The Earth's Heat
A temperate planet
Our planet is warm. The pleasant conditions we enjoy on its surface are principally due to the radioactive processes taking place at its centre. The Earth radioactivity causes our planet to behave like an immense hot-water bottle: slowing down the cooling rate and consequently making it habitable. A small half of the heat necessary for our survival is released by the radioactive disintegrations which take place in the rocks that form our Earth crust. The other half of the released power comes mainly from the very slow cooling of the Earth since its formation, which is called the secular cooling.
The blue planet
Radioactivity has played a major role in giving the Earth its blue and friendly appearance, by preventing it from cooling down. Together with the heat produced by the Sun, it has also guaranteed the pleasant temperatures necessary for life as we know it.
At the end of the nineteenth century, the British physicist Lord Kelvin had calculated from the flux of heat emerging from the ground that the age of the Earth could not exceed 100 million years. But Lord Kelvin was unaware of the disintegration of radioactive elements ...
The thermal energy emerging from the ground has been estimated to be around 46 trillion watts (46 TW or terawatts), including 2 TW from volcanic eruptions and earthquakes. Apart from earthquakes and volcanic eruptions, most of this geotherma flux is released in a continuous way. This is called the geothermal flow.
A permanent source of heat:
The bowels of the Earth closely resemble a giant thermal power station, powered by convection currents that heat the surface by taking energy from the rocks buried deeper underground. At the very centre of this giant factory we have the inner core and the molten outer core. Moving outwards, we have the terrestrial mantle, followed by the Earth’s crust. The outer layer of the mantle and the whole of the crust are sometimes collectively referred to as the lithosphere: a puzzle comprised of twelve enormous pieces that move against each other to the rhythm of powerful subterranean currents. These pieces are known as tectonic plates, and the boundaries between them are where the Earth’s inner workings can most clearly be seen; as these are places where one frequently finds earthquakes and volcanoes.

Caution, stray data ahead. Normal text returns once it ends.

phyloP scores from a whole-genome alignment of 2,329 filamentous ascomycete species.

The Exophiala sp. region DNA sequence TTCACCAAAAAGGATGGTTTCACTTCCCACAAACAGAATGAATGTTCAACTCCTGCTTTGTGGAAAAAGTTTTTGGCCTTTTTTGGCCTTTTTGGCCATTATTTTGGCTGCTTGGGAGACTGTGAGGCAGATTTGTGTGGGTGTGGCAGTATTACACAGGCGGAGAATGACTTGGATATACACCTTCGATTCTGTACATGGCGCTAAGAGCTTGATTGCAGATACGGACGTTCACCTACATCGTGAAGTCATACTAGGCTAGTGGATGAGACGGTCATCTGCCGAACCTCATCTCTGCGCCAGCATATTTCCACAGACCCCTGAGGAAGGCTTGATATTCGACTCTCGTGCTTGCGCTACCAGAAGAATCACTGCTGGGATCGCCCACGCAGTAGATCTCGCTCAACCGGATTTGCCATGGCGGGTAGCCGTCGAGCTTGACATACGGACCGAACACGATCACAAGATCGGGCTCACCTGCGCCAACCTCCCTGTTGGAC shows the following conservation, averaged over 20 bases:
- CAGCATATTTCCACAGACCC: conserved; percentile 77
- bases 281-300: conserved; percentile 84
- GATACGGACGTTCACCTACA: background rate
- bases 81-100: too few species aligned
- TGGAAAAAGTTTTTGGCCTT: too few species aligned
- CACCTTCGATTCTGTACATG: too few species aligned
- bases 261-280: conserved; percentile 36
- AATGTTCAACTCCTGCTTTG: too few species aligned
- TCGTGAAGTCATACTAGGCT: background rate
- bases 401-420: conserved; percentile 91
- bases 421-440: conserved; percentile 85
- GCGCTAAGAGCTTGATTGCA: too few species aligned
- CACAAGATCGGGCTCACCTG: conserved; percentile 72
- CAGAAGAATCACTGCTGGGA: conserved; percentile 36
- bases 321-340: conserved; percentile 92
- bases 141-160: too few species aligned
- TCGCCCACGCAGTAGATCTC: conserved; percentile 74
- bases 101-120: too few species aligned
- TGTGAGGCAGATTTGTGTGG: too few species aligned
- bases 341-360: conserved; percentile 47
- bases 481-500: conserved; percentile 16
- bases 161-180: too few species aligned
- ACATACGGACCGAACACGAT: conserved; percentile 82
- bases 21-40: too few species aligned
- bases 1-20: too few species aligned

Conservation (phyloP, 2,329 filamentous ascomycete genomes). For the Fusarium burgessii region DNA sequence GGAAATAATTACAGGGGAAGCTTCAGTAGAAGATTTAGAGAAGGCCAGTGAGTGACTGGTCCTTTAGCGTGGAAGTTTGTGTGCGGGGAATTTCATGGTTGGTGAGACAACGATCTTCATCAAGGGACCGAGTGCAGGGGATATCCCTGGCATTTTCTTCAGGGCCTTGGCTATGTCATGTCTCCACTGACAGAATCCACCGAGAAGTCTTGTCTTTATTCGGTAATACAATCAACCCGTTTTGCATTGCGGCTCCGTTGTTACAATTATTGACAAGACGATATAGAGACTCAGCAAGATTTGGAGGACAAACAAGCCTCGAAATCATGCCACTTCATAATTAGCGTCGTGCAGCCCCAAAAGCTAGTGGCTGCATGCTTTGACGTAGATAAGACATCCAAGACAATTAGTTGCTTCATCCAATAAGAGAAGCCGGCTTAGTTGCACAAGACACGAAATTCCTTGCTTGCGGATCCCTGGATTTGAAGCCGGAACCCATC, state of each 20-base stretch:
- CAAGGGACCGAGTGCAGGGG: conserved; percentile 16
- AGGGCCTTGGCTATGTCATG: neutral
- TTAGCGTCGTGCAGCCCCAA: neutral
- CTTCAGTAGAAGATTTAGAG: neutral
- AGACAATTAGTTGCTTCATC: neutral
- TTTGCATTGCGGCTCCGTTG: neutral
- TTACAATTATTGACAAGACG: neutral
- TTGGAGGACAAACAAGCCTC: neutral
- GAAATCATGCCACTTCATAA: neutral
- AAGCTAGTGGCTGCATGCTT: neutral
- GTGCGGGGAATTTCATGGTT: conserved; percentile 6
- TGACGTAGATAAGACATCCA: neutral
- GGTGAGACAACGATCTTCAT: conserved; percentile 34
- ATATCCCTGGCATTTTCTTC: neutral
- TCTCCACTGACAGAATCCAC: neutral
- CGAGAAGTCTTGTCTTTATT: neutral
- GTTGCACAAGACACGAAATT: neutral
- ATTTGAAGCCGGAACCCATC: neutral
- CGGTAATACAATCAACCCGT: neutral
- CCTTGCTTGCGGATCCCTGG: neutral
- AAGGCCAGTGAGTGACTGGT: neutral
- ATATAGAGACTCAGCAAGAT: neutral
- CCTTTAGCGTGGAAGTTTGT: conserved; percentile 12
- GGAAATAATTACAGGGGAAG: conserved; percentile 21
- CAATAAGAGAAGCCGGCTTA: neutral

A part of this geothermal flow - between 15 and 25 TW - is due to a small but constant heat release resulting from the disintegration of long lived radioactive atoms present in the Earth. Owing to the extremely long lifetimes (several billions of years) of surviving radioactive atoms, the heat releases are very small : very small, since the heat flux amounts around 0,1 watt/m2. it would take many tons of earth merely to power a light bulb. Quasi constant, since this release has only halved since the formation of the Earth.
The total heat release includes the contribution of the descendants of uranium-238, including radium, which are in radioactive equilibrium with their ancestor and whose generally alpha decays lead to similar heat releases. The same applies to uranium-235 and thorium-232 families. On the whole, taking into account the decays of descendants amounts to multiply the energy release of uranium-238, uranium-235 and thorium-232 by around 10.
While the heat released by these radioactive atoms is small, the amounts of these radioactive elements in the Earth are also small. However, at the Earth scale, the quantities become enormous. The uranium and thorium amounts in the Earth crust and mantle are estimated respectively to 50,000 and 160,000 billion tons. According to this estimate, uranium alone would release the electrical energy produced by 4620 nuclear power plants of 1 Gigawatt.
The decay heat has somewhat decreased since the Earth formation, 4 billions years ago. Radioactive elements with a shorter lifespan that were present have vanished. The Earth enormous size guarantees that only a small fraction of this generated heat will emerge from the ground. The decay heat flux which is on the order of a few milliwatts per tonne for uranium and thorium, is lower for potassium because it contains very little radioactive potassium-40 (0.0117%), although Potassium is more abundant in the earth's crust.
Geothermal energy is one of the renewable energies considere today. Can one exploit this considerable source coming from the Earth, part of which is of radioactive origin? This energy is generally too dispersed to be recovered: The geothermal flux of 80 milliwatt per square meter would require an area of 1000 m2 to power a single 80-watt bulb! On the other hand, heat accumulated in deep waters has been used for urban heating in the Paris Basin. Underground steam has been used to produce electricity in volcanic regions like Iceland.
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